Frugal Entertaining Without Breaking Your Budget

Practicing sound financial habits does not have to be boring. It would be horrible for anyone to live a Scrooge-like existence everyday in order to save a few dollars here and there. Humans are gregarious creatures and need social interaction.

This, however, does not mean that you have to break your budget when you decide to throw a small get-together. There are certain ways in which you can be frugal when it comes to entertaining, and the best part is that your guests won’t even realize it.

Limit Your Guest List

This might be a very difficult thing to do, but you can’t expect to keep a budget and invite the whole world in the process. You need to decide who you really want at the party and invite only those people. By making a guest list you also become aware of how much of everything you will require.

Calculate Your Budget and Write a Shopping List

Do not go to the store with random estimations of what you will need. You should calculate your budget before you starting shopping. Figure out how much you can spend and then decide what you need too buy. Write a comprehensive shopping list to make sure you keep within your spending limit.

Use a Certain Amount of Cash and No More

When you go shopping you will see a few items which you did not think of when compiling the shopping list. For this reason you should take the pre-determined budget with you in cash. This will limit the number of extras that you end up purchasing. You should always be aware of your budget and never exceed it.

Ask Guests to Contribute

This is quickly becoming a norm when it comes to social gatherings. By asking guests to bring their own drinks the party budget will be decreased dramatically. There is no need for the host to indulge the drink preferences of every guest.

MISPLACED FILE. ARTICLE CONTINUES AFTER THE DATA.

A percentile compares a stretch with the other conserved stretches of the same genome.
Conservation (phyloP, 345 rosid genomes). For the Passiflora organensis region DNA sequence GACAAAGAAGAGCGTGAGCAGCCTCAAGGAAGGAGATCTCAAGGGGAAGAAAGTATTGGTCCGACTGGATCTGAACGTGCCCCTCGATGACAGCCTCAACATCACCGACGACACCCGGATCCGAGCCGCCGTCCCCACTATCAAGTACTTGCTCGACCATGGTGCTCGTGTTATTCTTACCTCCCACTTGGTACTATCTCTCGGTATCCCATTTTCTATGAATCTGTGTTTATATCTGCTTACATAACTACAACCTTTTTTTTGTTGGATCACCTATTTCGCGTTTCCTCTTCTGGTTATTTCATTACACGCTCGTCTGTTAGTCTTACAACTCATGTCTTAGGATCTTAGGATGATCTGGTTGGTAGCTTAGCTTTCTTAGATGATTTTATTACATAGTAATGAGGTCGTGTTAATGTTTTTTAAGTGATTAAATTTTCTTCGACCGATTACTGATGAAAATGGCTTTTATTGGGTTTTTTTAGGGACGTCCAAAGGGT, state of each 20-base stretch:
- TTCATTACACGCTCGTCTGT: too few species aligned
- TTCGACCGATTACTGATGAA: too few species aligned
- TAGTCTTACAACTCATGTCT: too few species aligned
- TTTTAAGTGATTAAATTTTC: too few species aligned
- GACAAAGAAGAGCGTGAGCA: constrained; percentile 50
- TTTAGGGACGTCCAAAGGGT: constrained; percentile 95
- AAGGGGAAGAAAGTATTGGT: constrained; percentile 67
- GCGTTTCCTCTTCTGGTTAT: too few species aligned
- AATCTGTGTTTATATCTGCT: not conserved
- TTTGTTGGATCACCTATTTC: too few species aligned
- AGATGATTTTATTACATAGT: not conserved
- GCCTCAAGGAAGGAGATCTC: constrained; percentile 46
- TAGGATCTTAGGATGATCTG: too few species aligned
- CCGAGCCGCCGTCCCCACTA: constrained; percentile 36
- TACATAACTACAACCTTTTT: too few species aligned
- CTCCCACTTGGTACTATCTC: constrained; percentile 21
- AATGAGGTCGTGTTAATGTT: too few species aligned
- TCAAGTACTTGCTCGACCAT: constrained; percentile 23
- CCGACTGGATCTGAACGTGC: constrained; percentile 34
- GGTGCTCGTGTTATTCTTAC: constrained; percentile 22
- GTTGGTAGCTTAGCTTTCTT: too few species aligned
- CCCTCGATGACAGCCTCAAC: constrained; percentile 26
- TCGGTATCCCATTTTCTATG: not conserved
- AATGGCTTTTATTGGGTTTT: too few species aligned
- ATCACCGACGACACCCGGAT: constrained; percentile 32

Themed Parties

Themed parties are one of the most frugal and fun ways to entertain guests, because everyone can contribute. If you create a theme you can then ask every guest to bring one item of eats or drinks which contributes to the overall theme. Guests will be happy to get involved and your entertainment budget will be far lower. This works very well when it comes to cocktail parties, because every guest can then bring a drink and participate in creating random concoctions.

Serve Moderate Portions

You should not serve too much food. If guests are still hungry they will ask for more. You do not need to overload every plate that you serve. Serving small portions does not automatically imply that you are a miser. Guests usually gather to socialize, rather than eat large quantities of food.

Prepare Pasta

Almost everyone enjoys pasta and it isn’t too expensive to make. The internet is filled with fantastic recipes so you don’t have to be Italian to make a good a dish. If you want to lower the budget even further, then you can use vegetables instead of meat.

Prepare a Really Good Dessert

If you leave your guests with a good final impression they will remember the entire evening fondly. One of the best tricks for effective frugal entertainment is to provide an amazing dessert. Desserts are cheap to prepare and it is easy to make them look good, so you should always put a bit of extra effort into this part of the preparation.

With a little forethought, you can put together an impressive party without breaking the bank!

About the Author: